Forwarder’s Cargo Receipts (FCR): what role are Forwards taking?

Terminal worker points with a clipboard and hardhat with shipping containers_xs

It is usual practice for forwarders in China to be asked to issue Forwarder’s Cargo Receipts (FCR) to the seller/shipper on receipt of goods, billing for local charges in China. An FCR looks similar to, and is normally used in conjunction with, a bill of lading, although its function is purely as a receipt for cargo. It cannot replace a bill of lading and does not evidence a contract of carriage.

The most common use for an FCR is multiple shipments where the buyer, normally on FOB terms wishes to have control over the shipment process. This allows, for example, for deliberate delay of shipments to load in an alternative manner, which in turn causes payment delay to the shipper. In these cases companies are known to use an FCR to evidence receipt, and trigger the transactional time clock. It is normal to stipulate in the purchasing contract or letter of credit that an FCR is acceptable in lieu of bill of lading. 

"The most common use for an FCR is multiple shipments where the buyer, normally on FOB terms wishes to have control over the shipment process."

As an example, a seller brought proceedings under an agency contract evidenced by the forwarder’s service invoices, against a forwarder in China alleging that the seller had lost control over the goods due to forwarder’s failure to hand over a bill of lading. The case covered more than ten shipments, valued at US$ 500,000. The consignee had settled all the cargo payments with a “middle man” in the United States, based on the purchase contract. It transpired that the middle man was in financial distress and had failed to pay the seller.

As is usual for such regular FOB shipments, the forwarder had received instructions from the buyer to contact the seller in China and arrange shipment with nominated ocean carriers. The forwarder had issued FCRs to the seller on receipt of the goods. This had become customary and there had been no previous objection from the seller with respect to the process. The seller was supposed to collect payments from the middle man in the United States.

The seller can assert an agency arrangement, and therefore a loss, reasoning that a bill of lading is the intended ‘fruit’ of such an agency. The forwarder can argue against the establishment of an agency contract, but, with the charge invoices, the court may more likely accept the seller’s argument. Following the China Maritime Code, a shipper has the right to demand a bill of lading, including the actual shipper who physically handed over the goods for export. As a result, forwarders can be exposed to claims of loss of cargo payments under FOB terms.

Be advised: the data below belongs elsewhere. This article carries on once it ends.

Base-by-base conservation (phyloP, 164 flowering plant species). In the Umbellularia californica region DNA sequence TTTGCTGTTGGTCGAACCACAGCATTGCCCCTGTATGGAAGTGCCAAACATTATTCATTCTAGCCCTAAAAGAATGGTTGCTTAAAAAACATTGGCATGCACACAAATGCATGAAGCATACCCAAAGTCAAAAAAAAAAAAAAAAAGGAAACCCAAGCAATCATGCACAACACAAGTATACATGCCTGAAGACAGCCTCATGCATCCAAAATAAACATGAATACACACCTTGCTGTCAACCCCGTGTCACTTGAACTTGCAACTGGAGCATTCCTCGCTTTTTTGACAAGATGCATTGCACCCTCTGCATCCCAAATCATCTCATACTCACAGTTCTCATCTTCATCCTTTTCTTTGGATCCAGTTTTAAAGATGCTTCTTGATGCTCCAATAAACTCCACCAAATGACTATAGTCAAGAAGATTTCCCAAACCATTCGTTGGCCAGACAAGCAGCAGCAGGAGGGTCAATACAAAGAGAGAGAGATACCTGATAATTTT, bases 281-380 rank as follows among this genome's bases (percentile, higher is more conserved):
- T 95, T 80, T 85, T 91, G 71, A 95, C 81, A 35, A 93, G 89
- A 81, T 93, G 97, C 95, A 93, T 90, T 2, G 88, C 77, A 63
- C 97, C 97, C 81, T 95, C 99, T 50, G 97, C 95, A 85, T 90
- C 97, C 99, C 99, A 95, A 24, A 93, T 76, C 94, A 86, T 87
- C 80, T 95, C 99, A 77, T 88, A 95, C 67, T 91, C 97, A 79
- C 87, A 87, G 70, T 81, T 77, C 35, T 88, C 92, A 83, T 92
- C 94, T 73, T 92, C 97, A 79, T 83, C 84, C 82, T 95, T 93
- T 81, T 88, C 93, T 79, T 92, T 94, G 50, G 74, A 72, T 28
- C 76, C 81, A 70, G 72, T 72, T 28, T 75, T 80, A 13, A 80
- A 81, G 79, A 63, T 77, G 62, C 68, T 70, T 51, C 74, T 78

"Forwarders can be exposed to claims of loss of cargo payments under FOB terms."

Judicial experience in China indicates that the maritime courts have a tendency to protect the local exporters’ interests under such situations and may, as a result, recognise the establishment of a contract of carriage or an agency contract between the seller and forwarder. The burden of proof will then be put on the forwarders to escape liability, for example by adducing solid evidence that the shipper has accepted the issuance of FCR only and did not demand a bill of lading within a reasonable period.

In conclusion, with a view that the Chinese law does not give any guidance on FCR usage, or provide for the forwarder’s rights and obligations, forwarders are recommended to be cautious; here are some measures to take when processing FCR shipments:

  • Most importantly, obtain a confirmation letter from the seller that it requests an FCR to comply with letter of credit requirements and irrevocably waive the right to demand bill of lading. The letter should mention (i) the forwarder’s role as collecting agent in the port of loading for and on behalf of the buyer (consignee), rather than for the seller, and that the FCR is purely a cargo receipt, not evidence of a contract of carriage or a document of title; (ii) the seller accepts the terms and conditions of the FCR and agrees to indemnify and hold harmless the forwarder for any loss/liability/costs arising from the act or omission of the buyer (consignee), including without limitation its failure to pay any amount due to the seller. This letter should be signed by the seller before it delivers goods to the forwarder.
  • Keep all written records on exchanges with the seller regarding issuance/sending of the FCR. If the seller collects the document from forwarder’s office, a signed receipt should be given; if the FCR is sent to the seller by courier, the courier return receipt should be kept for record.
  • Confirm with the seller by email when the FCR is issued that the shipment will be collected direct by the buyer at destination.

TT Club Members are encouraged to consider issuing the TT625 series FCR document to better protect their interests. Please speak to your lawyer or contact TT Club Shanghai or Hong Kong office if you need advice on wording a confirmation letter.


We hope that you have found the above interesting. If you would like further information, or have any comments, please email us, or take this opportunity to forward to any colleagues who you may feel would be interested.

We look forward to hearing from you.

Peregrine Storrs-Fox
Risk Management Director, TT Club

Peregrine Storrs-Fox

Risk Management Director